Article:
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San Jose Divorce Attorney > Blog > Divorce > Your Fiduciary Duty Toward Your Spouse

Your Fiduciary Duty Toward Your Spouse


Many couples take a vow at their wedding to love each other for richer or for poorer, but finances are a major cause of discord even among couples who enjoy each other’s company and share similar values.  Having opinions about the best ways to spend or save money does not mean that you are materialistic.  Many people are more hurt by their spouses lying to them about money than they would be if their spouse had an extramarital affair.  Unless you get divorced, no one is right or wrong about whether you should borrow the biggest mortgage loan you can get approved for and buy a mansion you can hardly afford or whether you should live way below your means with the aim of giving your children the biggest possible financial cushion in the form of an inheritance.  If you file for divorce, though, your finances become the court’s business.  If your financial behavior during the marriage was such that you had to know that it was harming your spouse emotionally and financially, this can only count against you in your divorce case.  The court might impute income to you based on what you could earn if you had been more responsible with money during your marriage.  If your spouse squandered your nest egg and then dumped you, a San Jose divorce lawyer can help you come out of your divorce in a strong financial position.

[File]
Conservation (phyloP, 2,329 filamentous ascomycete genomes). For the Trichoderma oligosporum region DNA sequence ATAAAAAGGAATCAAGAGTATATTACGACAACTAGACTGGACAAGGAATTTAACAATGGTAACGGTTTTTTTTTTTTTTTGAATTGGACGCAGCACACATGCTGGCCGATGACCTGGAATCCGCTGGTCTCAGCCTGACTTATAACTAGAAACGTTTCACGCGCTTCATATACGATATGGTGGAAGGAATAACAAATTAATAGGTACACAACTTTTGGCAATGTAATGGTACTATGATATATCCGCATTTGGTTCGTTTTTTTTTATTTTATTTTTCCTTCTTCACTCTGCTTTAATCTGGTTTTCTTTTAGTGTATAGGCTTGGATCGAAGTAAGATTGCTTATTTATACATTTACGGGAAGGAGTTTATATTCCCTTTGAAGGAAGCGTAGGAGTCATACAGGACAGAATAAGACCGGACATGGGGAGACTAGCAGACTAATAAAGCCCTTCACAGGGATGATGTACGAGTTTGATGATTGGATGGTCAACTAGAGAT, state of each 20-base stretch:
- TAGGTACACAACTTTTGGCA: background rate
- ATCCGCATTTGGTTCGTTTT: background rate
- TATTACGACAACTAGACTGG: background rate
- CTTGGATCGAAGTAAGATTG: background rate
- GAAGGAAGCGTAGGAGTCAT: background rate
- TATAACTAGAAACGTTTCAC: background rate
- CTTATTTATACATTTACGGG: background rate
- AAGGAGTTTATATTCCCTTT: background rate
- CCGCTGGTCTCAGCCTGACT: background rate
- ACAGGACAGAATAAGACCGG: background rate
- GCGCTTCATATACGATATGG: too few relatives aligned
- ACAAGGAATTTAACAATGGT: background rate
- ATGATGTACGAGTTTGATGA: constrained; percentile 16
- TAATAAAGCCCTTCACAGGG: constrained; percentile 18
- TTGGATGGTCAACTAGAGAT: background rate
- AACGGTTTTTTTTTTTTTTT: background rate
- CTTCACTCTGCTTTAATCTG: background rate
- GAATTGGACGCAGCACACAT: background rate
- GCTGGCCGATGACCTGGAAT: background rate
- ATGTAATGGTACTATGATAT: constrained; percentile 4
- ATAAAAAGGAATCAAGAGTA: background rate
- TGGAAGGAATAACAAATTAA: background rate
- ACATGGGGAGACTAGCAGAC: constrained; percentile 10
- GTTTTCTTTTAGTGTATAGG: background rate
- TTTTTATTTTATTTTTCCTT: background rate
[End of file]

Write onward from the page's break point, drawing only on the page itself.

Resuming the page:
Does Multilevel Marketing Count as Marital Misconduct?

In family law, marital misconduct refers to intentional actions by one spouse that diminish the value of the marital property.  It overlaps a lot with what the popular media call “financial cheating.”  Jen Glantz, who had no illusions about divorce when she got married, having previously worked as a professional bridesmaid, describes marital misconduct as a breach of the fiduciary duty that people owe their spouses.  In other words, mishandling assets that belong to you and your spouse is similar to, and just as bad as, misusing business assets that belong jointly to you and your business partners.  These are some common kinds of marital misconduct:

  • One spouse titles valuable assets in the names of his relatives or business partners so that the divorce court will not be able to access them or count them as marital assets.
  • One spouse gives large amounts of money to her relatives without her spouse’s knowledge or against her spouse’s wishes.
  • One spouse makes recklessly risky investments and business decisions.

It is the last of these where there is the most room for interpretation and disagreement.  Your spouse might insist his business venture failed through no fault of his own (who knew that January 2020 was a bad time to open a restaurant), but you disagree (he should have started with a food truck or market stall instead of a Cheesecake Factory-sized restaurant, especially after his three previous three restaurants failed).

Reach Out to Us Today for Assistance

If your spouse’s irresponsible business decisions sabotaged your marriage, a San Jose divorce lawyer can help you.  Contact Foster Hsu for more information.



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